Kootenai Tribe of Idaho
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Alternate names:: Kootenai, Kootenay, Kootenai Tribe of Idaho, Kootenae, Kootenaha, Kouttainis, Koutaine, Kitinqu, Kutenai
|Regions with significant populations|
|Ancestral Homelands: northwestern Montana, northern Idaho, northeastern Washington, southeastern British Columbia and Alberta|
not yet researched
not yet researched
|Other Related Ethnic Groups|
Flathead, Pend d'Oreilles, Salish
- 1 Tribal Headquarters
- 2 History
- 3 Records
- 4 Important Websites
- 5 References
- 6 Bibliography
Tribal Headquarters[edit | edit source]
The Kootenai Tribe reside primarily in Idaho.
Kootenai Tribe of Idaho
P.O. Box 1269
Bonners Ferry, ID 83805-1269
- Kootenai Tribe of Idaho Official Website
History[edit | edit source]
Encounters with non-indigenous people and traders began in 1795 and early 1800, when they established trade relations with the North West Company. One employee of the company, David Thompson, a trader and explorer, built a trading post and named it Kootenai House. The Lewis and Clark Expediton reported locating the Kootenai tribe in the Bitterroot Valley (Montana).
The Kootenai later moved to the Flathead and Kootenai reservations.
The Kootenai and Salish tribes living on the Flathead Reservation became the Consolidated Salish and Kootenai Tribes in 1935.
** Kootenai and Salish intermarried with each other and with their white neighbors. Many have French or Scotch names, inherited from traders and trappers who married Indian women.
Brief Timeline[edit | edit source]
- 1795: Duncan M'Gillivray, a trader encounters the Kootenai tribe.
- Early 1800's: David Thompson, explorer, established trade relations for the North West Company. He built a trading post named Kootenai House in 1807.
- 1806: Lewis and Clark Expedition encounter the Kootenai tribe in the Bitterroot Valley, Montana
- 1855: "Hell's Gate" Treaty with the Blackfeet, Piagan, Blood, Gros Ventres, Flathead, Pend d'Oreille and Kootenai tribes.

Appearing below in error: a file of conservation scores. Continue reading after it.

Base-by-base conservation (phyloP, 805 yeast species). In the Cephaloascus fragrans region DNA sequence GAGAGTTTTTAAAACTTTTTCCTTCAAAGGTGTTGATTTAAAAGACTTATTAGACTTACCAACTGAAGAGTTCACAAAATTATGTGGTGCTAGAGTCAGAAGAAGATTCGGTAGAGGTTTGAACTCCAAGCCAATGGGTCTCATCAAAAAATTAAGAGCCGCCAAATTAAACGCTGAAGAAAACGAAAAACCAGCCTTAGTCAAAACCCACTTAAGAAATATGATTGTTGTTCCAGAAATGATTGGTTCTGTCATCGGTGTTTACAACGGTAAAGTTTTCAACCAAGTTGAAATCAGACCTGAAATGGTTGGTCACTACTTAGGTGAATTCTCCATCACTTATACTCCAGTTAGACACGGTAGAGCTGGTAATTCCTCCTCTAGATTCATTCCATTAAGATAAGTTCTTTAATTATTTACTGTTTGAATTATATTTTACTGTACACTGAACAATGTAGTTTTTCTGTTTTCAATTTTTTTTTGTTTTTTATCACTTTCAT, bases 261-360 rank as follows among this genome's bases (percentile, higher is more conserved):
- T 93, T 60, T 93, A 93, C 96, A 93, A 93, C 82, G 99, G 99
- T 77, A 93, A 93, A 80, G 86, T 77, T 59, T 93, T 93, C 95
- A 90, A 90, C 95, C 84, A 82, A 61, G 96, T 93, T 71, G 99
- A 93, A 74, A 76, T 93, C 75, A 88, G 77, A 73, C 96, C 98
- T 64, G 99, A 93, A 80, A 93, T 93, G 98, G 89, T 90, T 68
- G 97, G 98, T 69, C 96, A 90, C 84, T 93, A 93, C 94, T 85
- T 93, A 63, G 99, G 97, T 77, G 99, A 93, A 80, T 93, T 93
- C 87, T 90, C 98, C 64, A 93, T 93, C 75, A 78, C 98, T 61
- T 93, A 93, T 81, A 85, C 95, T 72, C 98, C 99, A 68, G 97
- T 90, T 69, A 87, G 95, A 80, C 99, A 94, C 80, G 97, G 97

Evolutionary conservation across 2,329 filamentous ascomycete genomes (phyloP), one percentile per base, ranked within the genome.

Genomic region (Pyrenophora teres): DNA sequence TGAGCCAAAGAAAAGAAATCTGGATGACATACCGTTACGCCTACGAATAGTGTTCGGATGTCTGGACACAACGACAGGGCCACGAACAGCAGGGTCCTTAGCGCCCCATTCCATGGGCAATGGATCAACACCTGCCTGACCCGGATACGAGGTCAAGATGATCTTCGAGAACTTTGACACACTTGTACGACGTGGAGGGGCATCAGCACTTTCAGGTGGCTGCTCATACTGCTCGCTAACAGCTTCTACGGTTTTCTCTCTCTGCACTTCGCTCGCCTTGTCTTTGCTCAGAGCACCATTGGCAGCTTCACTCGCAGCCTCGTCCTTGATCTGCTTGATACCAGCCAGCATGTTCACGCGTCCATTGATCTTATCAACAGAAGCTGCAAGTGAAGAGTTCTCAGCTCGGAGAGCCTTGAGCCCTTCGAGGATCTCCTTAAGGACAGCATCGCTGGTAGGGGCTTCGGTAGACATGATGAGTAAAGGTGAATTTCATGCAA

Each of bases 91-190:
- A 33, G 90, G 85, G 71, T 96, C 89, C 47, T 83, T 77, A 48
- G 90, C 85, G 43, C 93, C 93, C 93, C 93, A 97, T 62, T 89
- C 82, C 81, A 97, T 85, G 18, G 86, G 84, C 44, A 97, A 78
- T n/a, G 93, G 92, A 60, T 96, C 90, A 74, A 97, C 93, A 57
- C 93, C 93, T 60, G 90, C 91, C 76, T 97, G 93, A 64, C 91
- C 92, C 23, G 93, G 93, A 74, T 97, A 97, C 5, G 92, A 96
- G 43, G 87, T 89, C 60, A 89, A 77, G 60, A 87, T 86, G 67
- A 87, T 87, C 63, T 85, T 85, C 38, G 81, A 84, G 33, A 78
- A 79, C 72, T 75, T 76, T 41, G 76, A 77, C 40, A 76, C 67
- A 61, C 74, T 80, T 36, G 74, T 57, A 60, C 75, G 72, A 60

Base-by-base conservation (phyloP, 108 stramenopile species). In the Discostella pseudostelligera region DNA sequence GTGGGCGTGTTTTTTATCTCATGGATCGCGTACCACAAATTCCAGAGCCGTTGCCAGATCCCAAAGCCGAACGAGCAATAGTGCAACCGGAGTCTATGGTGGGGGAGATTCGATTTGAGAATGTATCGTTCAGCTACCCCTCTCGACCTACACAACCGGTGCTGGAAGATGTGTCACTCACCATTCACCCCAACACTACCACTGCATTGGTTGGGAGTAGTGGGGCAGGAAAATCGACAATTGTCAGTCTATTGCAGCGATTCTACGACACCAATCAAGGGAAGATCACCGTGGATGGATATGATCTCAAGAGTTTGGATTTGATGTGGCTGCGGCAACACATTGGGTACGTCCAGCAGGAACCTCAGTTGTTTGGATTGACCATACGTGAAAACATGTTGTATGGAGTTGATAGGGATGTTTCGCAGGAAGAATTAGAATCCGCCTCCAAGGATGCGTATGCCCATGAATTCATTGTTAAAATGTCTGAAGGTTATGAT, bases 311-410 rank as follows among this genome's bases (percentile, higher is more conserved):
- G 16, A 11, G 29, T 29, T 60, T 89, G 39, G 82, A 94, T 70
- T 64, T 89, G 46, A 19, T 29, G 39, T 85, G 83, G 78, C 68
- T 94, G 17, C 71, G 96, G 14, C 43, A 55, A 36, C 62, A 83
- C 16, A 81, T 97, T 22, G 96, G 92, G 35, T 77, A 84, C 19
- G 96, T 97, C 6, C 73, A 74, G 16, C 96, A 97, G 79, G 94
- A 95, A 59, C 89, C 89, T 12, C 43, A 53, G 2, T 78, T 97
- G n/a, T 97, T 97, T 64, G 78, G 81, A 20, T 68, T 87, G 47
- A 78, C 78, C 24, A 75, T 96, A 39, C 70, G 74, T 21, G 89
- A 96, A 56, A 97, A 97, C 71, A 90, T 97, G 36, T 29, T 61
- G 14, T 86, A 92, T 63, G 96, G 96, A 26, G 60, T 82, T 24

- 1855: Treaty with the Flathead
- Move to Flathead reservation
- Move to Kootenai reservation
- 1935: the Kootenai and Salish living on the Flathead Reservation incorporate and become the Confederated Salish and Kootenai Tribes
- 1947: Approved a constitution
Additional References to the History of the Tribe[edit | edit source]
Records[edit | edit source]
The majority of records of individuals were those created by the agencies. Some records may be available to tribal members through the tribal headquarters.They were (and are) the local office of the Bureau of Indian Affairs, and were charged with maintaining records of the activities of those under their responsibility. Among these records are:
- Allotment records
- Annuity rolls
- Census records
- Health records
- School census and records
- Vital records
Agency Records[edit | edit source]
The following agencies of the Bureau of Indian Affairs had jurisdiction over the Kootenai for the time periods indicated. BIA agencies were responsible to keep such records as census rolls, allotment (land) records, annuity rolls, school records, correspondence, and other records of individuals under their jurisdiction. For details, see the page for the respective agency.
Census Records[edit | edit source]
The Bureau of Indian Affairs compiled annual Indian Census Rolls on many of the reservations from 1885 to 1940. They list the names of individuals, their age, and other details about each person enumerated. For more information about these records, click here.
The following table lists the census rolls for the Kootenai Tribe:
Location of Original Records
M 595 RG 75 Rolls 693
|Washington D.C.||Rolls 107-116||FLH Film: 575799-575800, and 576464-576471|
|Washington D.C.||Rolls 43-45||FHL Film: 574202-574204|
|Washington D.C.||Roll 302||FHL Film: 579712|
Correspondence Records[edit | edit source]